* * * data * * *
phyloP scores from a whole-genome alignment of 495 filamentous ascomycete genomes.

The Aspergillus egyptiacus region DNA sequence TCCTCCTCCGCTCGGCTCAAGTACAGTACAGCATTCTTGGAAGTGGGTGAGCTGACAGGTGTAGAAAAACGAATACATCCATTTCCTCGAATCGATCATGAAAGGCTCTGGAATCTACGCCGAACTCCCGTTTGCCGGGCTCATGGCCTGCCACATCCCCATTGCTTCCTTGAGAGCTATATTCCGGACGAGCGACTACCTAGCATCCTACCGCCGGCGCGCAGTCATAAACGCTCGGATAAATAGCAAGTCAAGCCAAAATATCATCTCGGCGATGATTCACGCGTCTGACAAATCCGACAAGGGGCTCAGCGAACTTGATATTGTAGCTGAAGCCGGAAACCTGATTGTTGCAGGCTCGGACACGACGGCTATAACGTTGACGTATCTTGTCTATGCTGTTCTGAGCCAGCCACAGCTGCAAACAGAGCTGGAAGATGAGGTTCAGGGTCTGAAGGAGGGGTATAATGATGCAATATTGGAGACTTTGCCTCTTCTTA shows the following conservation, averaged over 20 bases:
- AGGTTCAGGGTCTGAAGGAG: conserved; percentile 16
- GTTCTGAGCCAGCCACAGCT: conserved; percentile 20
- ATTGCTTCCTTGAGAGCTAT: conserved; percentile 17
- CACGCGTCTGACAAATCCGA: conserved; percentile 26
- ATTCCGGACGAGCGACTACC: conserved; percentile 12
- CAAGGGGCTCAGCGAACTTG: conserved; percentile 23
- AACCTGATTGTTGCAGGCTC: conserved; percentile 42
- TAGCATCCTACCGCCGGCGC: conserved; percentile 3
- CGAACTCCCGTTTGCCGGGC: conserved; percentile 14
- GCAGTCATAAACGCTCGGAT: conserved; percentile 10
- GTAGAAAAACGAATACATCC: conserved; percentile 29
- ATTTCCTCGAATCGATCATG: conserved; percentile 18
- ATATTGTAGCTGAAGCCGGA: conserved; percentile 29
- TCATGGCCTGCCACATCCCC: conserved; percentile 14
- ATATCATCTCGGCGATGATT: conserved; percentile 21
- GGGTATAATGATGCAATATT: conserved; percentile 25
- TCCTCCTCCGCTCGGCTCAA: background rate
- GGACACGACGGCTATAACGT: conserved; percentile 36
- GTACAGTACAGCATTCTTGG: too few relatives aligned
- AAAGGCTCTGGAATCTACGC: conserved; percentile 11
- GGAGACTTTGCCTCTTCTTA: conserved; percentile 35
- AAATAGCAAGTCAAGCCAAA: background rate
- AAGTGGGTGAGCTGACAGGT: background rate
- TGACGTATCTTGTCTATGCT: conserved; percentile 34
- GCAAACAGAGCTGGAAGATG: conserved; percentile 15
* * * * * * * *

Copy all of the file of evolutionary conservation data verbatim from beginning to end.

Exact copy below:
phyloP scores from a whole-genome alignment of 495 filamentous ascomycete genomes.

The Aspergillus egyptiacus region DNA sequence TCCTCCTCCGCTCGGCTCAAGTACAGTACAGCATTCTTGGAAGTGGGTGAGCTGACAGGTGTAGAAAAACGAATACATCCATTTCCTCGAATCGATCATGAAAGGCTCTGGAATCTACGCCGAACTCCCGTTTGCCGGGCTCATGGCCTGCCACATCCCCATTGCTTCCTTGAGAGCTATATTCCGGACGAGCGACTACCTAGCATCCTACCGCCGGCGCGCAGTCATAAACGCTCGGATAAATAGCAAGTCAAGCCAAAATATCATCTCGGCGATGATTCACGCGTCTGACAAATCCGACAAGGGGCTCAGCGAACTTGATATTGTAGCTGAAGCCGGAAACCTGATTGTTGCAGGCTCGGACACGACGGCTATAACGTTGACGTATCTTGTCTATGCTGTTCTGAGCCAGCCACAGCTGCAAACAGAGCTGGAAGATGAGGTTCAGGGTCTGAAGGAGGGGTATAATGATGCAATATTGGAGACTTTGCCTCTTCTTA shows the following conservation, averaged over 20 bases:
- AGGTTCAGGGTCTGAAGGAG: conserved; percentile 16
- GTTCTGAGCCAGCCACAGCT: conserved; percentile 20
- ATTGCTTCCTTGAGAGCTAT: conserved; percentile 17
- CACGCGTCTGACAAATCCGA: conserved; percentile 26
- ATTCCGGACGAGCGACTACC: conserved; percentile 12
- CAAGGGGCTCAGCGAACTTG: conserved; percentile 23
- AACCTGATTGTTGCAGGCTC: conserved; percentile 42
- TAGCATCCTACCGCCGGCGC: conserved; percentile 3
- CGAACTCCCGTTTGCCGGGC: conserved; percentile 14
- GCAGTCATAAACGCTCGGAT: conserved; percentile 10
- GTAGAAAAACGAATACATCC: conserved; percentile 29
- ATTTCCTCGAATCGATCATG: conserved; percentile 18
- ATATTGTAGCTGAAGCCGGA: conserved; percentile 29
- TCATGGCCTGCCACATCCCC: conserved; percentile 14
- ATATCATCTCGGCGATGATT: conserved; percentile 21
- GGGTATAATGATGCAATATT: conserved; percentile 25
- TCCTCCTCCGCTCGGCTCAA: background rate
- GGACACGACGGCTATAACGT: conserved; percentile 36
- GTACAGTACAGCATTCTTGG: too few relatives aligned
- AAAGGCTCTGGAATCTACGC: conserved; percentile 11
- GGAGACTTTGCCTCTTCTTA: conserved; percentile 35
- AAATAGCAAGTCAAGCCAAA: background rate
- AAGTGGGTGAGCTGACAGGT: background rate
- TGACGTATCTTGTCTATGCT: conserved; percentile 34
- GCAAACAGAGCTGGAAGATG: conserved; percentile 15